One does not often have the opportunity to hear all of Beethoven’s sonatas for piano and ‘cello performed live in a single afternoon or evening. Yet it’s a fascinating and absorbing experience because to hear the complete sonatas, one is offered a unique snapshot of Beethoven’s creative and compositional development at three key periods of his life.
The Opus 5 Sonatas are a young man’s works: fresh, vibrant, colourful, and humorous. They are clever and witty – take the false cadences in fast movement of the G minor sonata – but nor do they lack depth, or emotion. They are real “concert pieces”, and also remind us that Beethoven was a fine pianist: the Opus 5 sonatas were composed at a time when Beethoven was carving a career for himself as a virtuoso. The F Major and G Minor sonatas are works for piano with ‘cello, not the other way around, and the piano definitely gets the greater share of the virtuosity: Beethoven was clearly not going to allow himself to be overshadowed by some ‘cellist! Over and over again in these sonatas, the piano seems to lead, and the ‘cello replies.
The A major sonata, the Opus 69, is from the middle, most productive, period of Beethoven’s life. It was at this time that the composer wrote his moving Heiligenstadt Testament, in which he contemplated suicide. His deafness was now acute, if not quite total. The Opus 69 sonata marks a turning point, particularly in the variety and organisation of its thematic material, and its improvisatory nature. It was composed during the same year as the Violin Concerto, the Opus 70 piano trios, and the completion and publication of the Fifth and Sixth Symphonies. It is an entirely classical sonata in its well-proportioned construction, and, in contrast to the earlier sonatas, where the piano and ‘cello are, more often than not, engaged in witty musical repartee, the first movement of the Opus 69 opens with the ‘cello alone; variations of its expansive main theme and a pair of contrasting secondary motifs allow much contrapuntal and melodic interplay between the two players. This an equal sonata for ‘cello and piano, and the material is distributed between the two instruments with wonderful symmetry. The entire work radiates warmth, positivity, serenity and joy.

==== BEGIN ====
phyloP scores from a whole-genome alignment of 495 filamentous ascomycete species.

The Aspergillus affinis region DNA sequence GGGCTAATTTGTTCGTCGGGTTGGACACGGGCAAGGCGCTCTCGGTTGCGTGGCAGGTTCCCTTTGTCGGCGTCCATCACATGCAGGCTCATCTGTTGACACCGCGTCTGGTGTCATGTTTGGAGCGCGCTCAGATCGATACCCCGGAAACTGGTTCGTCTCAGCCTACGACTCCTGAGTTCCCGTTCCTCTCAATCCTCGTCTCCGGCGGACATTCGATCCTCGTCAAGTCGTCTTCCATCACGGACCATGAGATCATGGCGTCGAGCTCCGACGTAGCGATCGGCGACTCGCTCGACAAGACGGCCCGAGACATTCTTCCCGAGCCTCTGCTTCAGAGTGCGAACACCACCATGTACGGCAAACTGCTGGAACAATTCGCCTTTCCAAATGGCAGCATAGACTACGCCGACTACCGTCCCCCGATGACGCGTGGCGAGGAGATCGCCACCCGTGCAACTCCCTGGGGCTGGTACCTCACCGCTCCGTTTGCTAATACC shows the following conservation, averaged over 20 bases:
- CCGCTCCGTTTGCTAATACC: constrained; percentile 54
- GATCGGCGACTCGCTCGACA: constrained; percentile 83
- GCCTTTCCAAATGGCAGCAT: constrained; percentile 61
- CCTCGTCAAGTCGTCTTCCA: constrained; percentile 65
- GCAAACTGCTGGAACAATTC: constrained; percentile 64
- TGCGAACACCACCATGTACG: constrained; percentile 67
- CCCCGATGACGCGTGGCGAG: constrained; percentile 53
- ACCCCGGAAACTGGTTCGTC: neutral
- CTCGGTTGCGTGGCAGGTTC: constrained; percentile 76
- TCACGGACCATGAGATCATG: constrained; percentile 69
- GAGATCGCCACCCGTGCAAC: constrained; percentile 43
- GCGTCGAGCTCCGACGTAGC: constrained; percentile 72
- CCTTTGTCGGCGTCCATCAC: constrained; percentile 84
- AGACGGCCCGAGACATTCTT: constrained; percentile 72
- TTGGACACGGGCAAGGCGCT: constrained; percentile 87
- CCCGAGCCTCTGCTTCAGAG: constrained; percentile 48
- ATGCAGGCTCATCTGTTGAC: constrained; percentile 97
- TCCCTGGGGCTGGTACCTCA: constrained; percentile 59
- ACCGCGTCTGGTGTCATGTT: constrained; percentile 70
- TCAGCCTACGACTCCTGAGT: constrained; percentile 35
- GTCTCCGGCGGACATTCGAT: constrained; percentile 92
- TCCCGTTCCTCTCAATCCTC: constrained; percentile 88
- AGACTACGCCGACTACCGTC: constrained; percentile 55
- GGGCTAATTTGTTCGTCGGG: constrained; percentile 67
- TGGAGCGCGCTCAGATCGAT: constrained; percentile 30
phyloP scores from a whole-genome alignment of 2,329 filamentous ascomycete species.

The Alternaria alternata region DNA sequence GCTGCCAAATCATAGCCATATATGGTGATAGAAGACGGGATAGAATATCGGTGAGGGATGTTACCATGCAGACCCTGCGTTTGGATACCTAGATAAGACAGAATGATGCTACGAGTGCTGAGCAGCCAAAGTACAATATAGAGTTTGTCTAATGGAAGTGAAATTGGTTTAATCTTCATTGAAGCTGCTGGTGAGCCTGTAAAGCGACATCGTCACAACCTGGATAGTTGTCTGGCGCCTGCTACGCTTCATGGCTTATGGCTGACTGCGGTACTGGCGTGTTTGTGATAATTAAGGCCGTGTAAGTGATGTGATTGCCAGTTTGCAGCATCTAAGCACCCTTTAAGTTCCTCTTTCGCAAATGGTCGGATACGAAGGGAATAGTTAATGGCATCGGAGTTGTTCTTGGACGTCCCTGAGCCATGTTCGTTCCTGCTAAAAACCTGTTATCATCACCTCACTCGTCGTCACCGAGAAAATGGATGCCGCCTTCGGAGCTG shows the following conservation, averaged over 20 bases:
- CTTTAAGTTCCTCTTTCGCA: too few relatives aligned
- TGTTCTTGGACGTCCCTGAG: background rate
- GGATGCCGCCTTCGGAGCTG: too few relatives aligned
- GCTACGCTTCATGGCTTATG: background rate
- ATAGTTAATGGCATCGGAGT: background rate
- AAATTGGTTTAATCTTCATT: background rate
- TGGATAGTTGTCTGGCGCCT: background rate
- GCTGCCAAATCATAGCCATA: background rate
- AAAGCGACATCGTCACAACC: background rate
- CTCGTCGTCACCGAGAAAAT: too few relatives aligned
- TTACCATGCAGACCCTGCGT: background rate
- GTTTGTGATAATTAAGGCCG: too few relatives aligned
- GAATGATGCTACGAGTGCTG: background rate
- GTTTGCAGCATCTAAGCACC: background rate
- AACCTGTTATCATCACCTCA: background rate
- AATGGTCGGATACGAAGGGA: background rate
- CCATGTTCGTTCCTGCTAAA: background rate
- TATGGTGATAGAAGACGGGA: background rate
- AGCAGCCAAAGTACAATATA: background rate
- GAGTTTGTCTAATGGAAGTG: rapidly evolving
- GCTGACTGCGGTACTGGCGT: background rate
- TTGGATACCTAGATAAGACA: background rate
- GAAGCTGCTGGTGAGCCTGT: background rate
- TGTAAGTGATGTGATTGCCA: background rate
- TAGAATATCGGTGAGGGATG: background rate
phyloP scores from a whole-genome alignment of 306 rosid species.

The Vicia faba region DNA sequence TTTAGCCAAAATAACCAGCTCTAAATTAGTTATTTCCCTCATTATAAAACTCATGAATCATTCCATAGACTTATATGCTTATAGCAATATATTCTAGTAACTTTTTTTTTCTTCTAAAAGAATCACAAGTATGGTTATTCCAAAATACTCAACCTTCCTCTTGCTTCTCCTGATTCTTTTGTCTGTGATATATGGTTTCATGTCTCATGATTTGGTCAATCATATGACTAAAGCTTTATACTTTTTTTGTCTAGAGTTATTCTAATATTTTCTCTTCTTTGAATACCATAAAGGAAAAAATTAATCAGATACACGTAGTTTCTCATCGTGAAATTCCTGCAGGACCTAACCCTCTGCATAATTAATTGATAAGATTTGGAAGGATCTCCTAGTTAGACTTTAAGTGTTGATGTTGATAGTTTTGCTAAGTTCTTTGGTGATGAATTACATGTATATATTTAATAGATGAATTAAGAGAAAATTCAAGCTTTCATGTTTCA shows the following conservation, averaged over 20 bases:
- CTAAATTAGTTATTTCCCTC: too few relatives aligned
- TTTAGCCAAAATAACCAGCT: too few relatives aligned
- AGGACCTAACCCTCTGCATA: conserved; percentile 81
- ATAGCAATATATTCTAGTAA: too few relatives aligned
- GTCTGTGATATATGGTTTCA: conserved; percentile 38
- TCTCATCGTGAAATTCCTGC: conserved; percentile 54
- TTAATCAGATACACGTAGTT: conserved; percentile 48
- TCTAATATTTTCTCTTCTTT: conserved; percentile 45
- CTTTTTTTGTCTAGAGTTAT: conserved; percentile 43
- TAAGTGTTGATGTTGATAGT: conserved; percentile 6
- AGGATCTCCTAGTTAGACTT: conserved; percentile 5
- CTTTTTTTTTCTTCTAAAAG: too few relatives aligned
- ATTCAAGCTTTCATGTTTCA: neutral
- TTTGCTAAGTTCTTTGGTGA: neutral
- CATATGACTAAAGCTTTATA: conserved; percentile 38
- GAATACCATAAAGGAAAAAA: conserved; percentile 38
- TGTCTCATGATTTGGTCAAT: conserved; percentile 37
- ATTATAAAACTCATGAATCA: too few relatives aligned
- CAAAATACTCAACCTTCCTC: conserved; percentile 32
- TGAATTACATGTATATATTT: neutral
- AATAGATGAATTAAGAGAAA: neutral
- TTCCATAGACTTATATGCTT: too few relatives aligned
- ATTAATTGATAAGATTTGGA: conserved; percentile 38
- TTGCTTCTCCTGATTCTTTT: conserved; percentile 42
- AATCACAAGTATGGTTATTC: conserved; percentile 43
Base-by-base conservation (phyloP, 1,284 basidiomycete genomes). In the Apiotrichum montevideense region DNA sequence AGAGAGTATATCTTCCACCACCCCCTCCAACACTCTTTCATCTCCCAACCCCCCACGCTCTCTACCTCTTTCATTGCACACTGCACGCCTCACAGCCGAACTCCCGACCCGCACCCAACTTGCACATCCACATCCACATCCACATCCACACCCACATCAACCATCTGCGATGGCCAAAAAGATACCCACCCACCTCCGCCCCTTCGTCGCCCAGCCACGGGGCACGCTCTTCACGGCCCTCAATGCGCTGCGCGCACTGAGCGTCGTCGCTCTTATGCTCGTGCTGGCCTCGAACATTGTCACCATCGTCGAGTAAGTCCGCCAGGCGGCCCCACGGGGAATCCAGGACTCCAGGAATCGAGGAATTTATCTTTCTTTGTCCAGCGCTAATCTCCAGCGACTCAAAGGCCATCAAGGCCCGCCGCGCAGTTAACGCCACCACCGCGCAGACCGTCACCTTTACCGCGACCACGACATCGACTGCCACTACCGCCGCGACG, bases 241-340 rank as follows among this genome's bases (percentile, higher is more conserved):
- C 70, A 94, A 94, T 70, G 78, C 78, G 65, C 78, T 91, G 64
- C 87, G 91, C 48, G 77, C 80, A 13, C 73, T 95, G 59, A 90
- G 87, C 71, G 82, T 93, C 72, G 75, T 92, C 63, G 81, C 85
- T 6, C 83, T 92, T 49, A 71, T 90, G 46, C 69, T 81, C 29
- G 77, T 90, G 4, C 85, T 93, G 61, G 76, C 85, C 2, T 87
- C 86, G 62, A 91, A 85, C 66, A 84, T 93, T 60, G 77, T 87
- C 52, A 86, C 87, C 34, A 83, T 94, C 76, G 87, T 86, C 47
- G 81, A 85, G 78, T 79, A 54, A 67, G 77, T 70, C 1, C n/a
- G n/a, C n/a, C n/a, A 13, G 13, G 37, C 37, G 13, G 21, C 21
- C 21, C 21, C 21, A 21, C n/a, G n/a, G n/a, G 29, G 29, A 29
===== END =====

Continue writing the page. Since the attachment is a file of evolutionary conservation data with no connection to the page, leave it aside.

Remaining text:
The final pair of sonatas, the Opus 102, dating from the beginning of the “late” period of Beethoven’s life, sit alongside the beautiful, pastoral Opus 96 violin sonata and the last three piano sonatas – all truly miraculous works. Like the Opus 96 violin sonata, and the last three piano sonatas, these sonatas seem to inhabit another world entirely, expressing an almost transcendental spirituality. And like Beethoven’s other late works, they are imbued with a sense of “completion”, of acceptance, but most defiantly not resignation!
The last ‘cello sonata, in D major, contains a prayer in its beautiful slow movement, offering an almost Messiaen-like vision of eternity. The final movement is a life-affirming fugue, that most stable and triumphant of musical devices, bringing us most emphatically back to earth.
Cellist Guy Johnston and pianist Melvyn Tan perform Beethoven’s complete Cello Sonatas over the course of two concerts as the finale to this year’s Hertfordshire Festival of Music, on Saturday 11th June in Harpenden.
Full details and tickets here
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